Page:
Monday, 22 September 2014

PhD vivas and bulging barrels

The Diamond Synchrotron user meeting was very interesting. It was great to hear about the varied science being carried out on the beamlines. Perhaps most concerning was learning about the bulging barrels of who knows what on the Sellafield site. The chances are what ever is inside is radioactive and flamable and there is always the chance that the bulges will eventually burst! Luckily scientists at Bristol like Dr Tom Scott and Diamond are working on techniques to work out what is going on without having to open the barrels. Once we know what is going on we should be able to deal with it, that's the theory at any rate. We also heard about research relating to water and metoerites, generation of magma in subduction systems and whether calcite on Mars could be used as evidence of life.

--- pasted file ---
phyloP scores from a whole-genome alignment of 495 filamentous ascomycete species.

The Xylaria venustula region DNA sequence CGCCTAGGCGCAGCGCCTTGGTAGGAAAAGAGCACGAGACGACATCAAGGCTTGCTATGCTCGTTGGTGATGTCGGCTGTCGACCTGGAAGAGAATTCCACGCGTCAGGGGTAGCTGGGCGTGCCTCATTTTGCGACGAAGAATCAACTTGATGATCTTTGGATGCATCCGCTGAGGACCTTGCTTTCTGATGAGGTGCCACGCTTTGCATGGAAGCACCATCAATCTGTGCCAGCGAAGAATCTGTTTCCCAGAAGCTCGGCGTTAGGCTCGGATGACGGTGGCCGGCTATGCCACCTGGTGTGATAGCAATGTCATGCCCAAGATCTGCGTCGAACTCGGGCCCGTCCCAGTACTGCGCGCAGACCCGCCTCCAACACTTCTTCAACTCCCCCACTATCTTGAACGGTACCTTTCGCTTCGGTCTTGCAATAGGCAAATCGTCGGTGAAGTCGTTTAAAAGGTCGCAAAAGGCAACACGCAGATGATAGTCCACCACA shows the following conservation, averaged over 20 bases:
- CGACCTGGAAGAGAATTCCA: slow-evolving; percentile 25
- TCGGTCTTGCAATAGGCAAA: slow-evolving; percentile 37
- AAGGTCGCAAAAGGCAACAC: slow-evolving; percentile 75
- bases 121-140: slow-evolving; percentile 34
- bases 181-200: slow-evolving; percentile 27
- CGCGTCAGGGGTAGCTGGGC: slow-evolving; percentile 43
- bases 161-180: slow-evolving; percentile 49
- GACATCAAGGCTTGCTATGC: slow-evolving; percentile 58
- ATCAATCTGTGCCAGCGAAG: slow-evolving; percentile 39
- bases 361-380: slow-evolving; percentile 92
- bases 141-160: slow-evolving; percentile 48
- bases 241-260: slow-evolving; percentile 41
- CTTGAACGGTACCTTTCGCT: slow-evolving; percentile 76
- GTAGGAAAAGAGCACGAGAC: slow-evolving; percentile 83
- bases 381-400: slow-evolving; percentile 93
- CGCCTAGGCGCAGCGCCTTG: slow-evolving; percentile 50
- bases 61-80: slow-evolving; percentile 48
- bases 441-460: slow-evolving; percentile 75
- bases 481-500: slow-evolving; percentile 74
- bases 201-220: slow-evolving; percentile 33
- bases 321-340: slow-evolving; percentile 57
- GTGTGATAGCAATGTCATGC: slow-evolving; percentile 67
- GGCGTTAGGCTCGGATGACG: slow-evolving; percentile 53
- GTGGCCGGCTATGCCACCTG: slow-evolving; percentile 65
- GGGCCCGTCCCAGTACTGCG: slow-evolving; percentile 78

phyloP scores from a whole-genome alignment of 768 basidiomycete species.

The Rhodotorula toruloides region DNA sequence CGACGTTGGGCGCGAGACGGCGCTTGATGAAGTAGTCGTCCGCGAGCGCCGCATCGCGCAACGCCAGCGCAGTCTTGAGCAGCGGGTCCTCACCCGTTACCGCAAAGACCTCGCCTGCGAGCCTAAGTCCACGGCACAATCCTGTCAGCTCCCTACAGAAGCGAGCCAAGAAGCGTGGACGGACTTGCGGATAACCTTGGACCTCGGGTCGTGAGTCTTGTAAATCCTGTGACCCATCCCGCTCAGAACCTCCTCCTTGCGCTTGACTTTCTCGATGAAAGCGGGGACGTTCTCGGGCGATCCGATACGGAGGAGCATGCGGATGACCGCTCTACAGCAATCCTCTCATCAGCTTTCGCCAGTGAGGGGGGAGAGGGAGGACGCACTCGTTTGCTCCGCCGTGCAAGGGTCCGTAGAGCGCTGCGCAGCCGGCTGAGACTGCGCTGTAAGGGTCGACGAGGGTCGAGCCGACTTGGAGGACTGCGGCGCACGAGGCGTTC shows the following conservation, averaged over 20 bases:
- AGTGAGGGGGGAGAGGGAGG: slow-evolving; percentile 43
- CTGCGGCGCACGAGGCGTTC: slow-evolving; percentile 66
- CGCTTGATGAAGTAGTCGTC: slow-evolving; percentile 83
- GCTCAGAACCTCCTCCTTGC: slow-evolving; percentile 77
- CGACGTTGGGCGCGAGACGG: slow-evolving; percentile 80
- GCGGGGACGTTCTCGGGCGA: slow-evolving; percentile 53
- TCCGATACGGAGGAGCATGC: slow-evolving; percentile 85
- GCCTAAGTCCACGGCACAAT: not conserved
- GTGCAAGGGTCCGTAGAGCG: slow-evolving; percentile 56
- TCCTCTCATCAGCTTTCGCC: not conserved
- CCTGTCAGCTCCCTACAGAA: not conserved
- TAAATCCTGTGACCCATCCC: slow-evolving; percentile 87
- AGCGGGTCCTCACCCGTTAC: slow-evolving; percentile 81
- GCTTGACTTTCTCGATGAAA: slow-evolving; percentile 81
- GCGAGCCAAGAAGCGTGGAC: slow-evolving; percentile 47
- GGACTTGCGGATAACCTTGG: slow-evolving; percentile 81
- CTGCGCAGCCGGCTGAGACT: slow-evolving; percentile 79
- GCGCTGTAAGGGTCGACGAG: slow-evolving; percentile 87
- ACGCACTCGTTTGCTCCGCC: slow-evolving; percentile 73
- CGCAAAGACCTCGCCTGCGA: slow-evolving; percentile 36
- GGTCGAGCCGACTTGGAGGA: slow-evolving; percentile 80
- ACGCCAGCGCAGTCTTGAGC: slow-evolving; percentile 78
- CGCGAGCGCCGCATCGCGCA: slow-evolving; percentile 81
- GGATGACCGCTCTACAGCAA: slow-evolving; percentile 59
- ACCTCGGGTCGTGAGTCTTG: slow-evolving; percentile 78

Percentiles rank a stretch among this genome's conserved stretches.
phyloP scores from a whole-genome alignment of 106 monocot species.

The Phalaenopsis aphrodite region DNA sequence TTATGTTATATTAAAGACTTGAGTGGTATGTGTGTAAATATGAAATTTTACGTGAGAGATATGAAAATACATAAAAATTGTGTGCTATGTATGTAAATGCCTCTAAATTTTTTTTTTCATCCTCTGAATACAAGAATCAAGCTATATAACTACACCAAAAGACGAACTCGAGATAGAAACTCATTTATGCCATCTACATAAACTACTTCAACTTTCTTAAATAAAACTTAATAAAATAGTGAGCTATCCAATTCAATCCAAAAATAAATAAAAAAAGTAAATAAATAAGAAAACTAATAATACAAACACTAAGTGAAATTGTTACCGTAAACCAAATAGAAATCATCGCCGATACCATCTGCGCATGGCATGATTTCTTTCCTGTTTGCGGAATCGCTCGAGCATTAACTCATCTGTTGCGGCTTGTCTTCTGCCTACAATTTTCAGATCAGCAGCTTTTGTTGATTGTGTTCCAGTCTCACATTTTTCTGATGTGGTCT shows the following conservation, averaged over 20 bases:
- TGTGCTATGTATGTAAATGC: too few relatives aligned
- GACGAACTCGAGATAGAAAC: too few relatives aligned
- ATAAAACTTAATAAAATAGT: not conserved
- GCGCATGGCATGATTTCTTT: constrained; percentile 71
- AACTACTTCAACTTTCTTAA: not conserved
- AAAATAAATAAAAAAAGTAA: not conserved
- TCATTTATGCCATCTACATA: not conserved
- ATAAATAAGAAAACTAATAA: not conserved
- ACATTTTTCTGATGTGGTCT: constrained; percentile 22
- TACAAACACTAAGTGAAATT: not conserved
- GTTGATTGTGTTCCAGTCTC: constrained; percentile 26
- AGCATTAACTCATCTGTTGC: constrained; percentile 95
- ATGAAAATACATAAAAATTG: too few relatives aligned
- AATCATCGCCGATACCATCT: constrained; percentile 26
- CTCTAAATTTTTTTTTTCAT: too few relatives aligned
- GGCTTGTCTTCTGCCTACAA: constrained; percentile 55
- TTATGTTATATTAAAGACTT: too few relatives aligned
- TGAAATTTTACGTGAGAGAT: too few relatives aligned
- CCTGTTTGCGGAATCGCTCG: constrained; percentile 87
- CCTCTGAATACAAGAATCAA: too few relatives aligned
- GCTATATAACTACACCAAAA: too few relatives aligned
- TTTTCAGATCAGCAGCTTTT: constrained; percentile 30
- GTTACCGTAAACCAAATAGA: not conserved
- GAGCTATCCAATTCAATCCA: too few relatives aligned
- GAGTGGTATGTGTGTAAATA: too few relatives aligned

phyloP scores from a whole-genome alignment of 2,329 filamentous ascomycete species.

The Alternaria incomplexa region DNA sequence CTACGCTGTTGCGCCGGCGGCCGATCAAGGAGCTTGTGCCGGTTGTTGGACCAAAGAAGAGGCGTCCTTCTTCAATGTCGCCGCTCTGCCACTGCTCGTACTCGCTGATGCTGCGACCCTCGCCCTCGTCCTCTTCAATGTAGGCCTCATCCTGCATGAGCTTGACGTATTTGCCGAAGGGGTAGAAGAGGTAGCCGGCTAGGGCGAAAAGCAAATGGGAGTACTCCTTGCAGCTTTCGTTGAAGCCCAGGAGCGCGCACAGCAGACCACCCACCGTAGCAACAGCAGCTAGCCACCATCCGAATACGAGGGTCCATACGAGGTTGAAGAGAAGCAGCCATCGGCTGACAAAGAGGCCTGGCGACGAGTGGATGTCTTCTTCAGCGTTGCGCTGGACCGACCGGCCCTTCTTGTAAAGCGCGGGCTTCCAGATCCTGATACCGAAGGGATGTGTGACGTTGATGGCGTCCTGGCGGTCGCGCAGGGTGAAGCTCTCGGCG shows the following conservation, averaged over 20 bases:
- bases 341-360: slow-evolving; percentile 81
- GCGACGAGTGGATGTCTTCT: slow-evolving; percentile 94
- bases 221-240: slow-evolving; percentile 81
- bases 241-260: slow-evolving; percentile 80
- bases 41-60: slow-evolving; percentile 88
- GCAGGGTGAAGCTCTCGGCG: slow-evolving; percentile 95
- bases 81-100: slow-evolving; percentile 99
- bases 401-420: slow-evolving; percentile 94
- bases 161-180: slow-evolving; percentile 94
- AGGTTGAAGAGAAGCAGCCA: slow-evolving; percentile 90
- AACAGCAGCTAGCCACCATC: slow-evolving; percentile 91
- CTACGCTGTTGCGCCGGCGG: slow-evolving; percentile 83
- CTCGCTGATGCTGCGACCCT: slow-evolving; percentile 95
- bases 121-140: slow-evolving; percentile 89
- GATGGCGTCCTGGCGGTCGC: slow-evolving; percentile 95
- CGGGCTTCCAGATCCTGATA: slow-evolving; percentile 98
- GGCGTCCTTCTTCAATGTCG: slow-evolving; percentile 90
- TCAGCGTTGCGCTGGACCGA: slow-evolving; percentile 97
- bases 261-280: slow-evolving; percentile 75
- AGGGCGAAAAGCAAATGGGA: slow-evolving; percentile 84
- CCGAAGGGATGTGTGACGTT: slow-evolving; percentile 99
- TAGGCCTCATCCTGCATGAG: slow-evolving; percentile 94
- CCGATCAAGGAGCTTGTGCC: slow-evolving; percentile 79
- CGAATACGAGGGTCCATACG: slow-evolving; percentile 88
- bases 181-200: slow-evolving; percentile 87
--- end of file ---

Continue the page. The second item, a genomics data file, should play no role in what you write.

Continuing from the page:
Delegates milling around the Diamond House entrance hall during the Synchrotron users meeting.
Last Friday I was in Manchester running a PhD viva in the School of Earth, Atmospheric and Environmental Sciences. Nicola Ashton was defending her thesis on soil development on a range of different rock types in Ireland. Nicola has done a tremendous amount of work characterising the inorganic, organic and microbial composition of the soils and defended her thesis well. She passed with minor corrections, well done Nicola.

Nicola and Richard Pattrick (one of her supervisors) celebrating in the bar after the viva

1 comment:

  1. Finding out what's in the 'bulging barrels' withought opening them sounds much like Schroedinger's cat - for real.